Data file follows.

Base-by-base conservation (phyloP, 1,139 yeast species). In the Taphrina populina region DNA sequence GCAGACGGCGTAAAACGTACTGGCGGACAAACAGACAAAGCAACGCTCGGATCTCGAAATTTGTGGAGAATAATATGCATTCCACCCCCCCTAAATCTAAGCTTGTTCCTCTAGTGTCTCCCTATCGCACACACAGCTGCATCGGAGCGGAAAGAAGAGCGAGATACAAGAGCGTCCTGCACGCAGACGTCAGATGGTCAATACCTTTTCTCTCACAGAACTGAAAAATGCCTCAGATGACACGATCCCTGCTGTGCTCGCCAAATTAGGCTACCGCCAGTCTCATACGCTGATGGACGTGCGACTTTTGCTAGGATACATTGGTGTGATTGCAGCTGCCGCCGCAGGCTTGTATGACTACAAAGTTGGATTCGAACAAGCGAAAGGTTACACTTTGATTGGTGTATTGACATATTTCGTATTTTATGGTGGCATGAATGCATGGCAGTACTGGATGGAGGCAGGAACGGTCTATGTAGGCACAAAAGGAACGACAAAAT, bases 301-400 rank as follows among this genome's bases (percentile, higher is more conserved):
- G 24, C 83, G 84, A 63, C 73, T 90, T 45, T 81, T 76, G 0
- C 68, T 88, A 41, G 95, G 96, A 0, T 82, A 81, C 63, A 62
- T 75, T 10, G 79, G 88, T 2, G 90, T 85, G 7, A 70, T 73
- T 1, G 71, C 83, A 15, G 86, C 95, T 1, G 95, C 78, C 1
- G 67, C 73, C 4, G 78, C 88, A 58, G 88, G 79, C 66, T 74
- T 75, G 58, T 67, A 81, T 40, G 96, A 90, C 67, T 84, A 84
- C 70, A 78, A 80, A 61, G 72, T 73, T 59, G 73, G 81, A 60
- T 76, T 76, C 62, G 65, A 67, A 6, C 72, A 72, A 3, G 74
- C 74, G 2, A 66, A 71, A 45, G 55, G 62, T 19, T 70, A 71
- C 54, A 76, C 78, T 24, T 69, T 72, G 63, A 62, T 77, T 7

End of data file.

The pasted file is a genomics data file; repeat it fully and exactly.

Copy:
Base-by-base conservation (phyloP, 1,139 yeast species). In the Taphrina populina region DNA sequence GCAGACGGCGTAAAACGTACTGGCGGACAAACAGACAAAGCAACGCTCGGATCTCGAAATTTGTGGAGAATAATATGCATTCCACCCCCCCTAAATCTAAGCTTGTTCCTCTAGTGTCTCCCTATCGCACACACAGCTGCATCGGAGCGGAAAGAAGAGCGAGATACAAGAGCGTCCTGCACGCAGACGTCAGATGGTCAATACCTTTTCTCTCACAGAACTGAAAAATGCCTCAGATGACACGATCCCTGCTGTGCTCGCCAAATTAGGCTACCGCCAGTCTCATACGCTGATGGACGTGCGACTTTTGCTAGGATACATTGGTGTGATTGCAGCTGCCGCCGCAGGCTTGTATGACTACAAAGTTGGATTCGAACAAGCGAAAGGTTACACTTTGATTGGTGTATTGACATATTTCGTATTTTATGGTGGCATGAATGCATGGCAGTACTGGATGGAGGCAGGAACGGTCTATGTAGGCACAAAAGGAACGACAAAAT, bases 301-400 rank as follows among this genome's bases (percentile, higher is more conserved):
- G 24, C 83, G 84, A 63, C 73, T 90, T 45, T 81, T 76, G 0
- C 68, T 88, A 41, G 95, G 96, A 0, T 82, A 81, C 63, A 62
- T 75, T 10, G 79, G 88, T 2, G 90, T 85, G 7, A 70, T 73
- T 1, G 71, C 83, A 15, G 86, C 95, T 1, G 95, C 78, C 1
- G 67, C 73, C 4, G 78, C 88, A 58, G 88, G 79, C 66, T 74
- T 75, G 58, T 67, A 81, T 40, G 96, A 90, C 67, T 84, A 84
- C 70, A 78, A 80, A 61, G 72, T 73, T 59, G 73, G 81, A 60
- T 76, T 76, C 62, G 65, A 67, A 6, C 72, A 72, A 3, G 74
- C 74, G 2, A 66, A 71, A 45, G 55, G 62, T 19, T 70, A 71
- C 54, A 76, C 78, T 24, T 69, T 72, G 63, A 62, T 77, T 7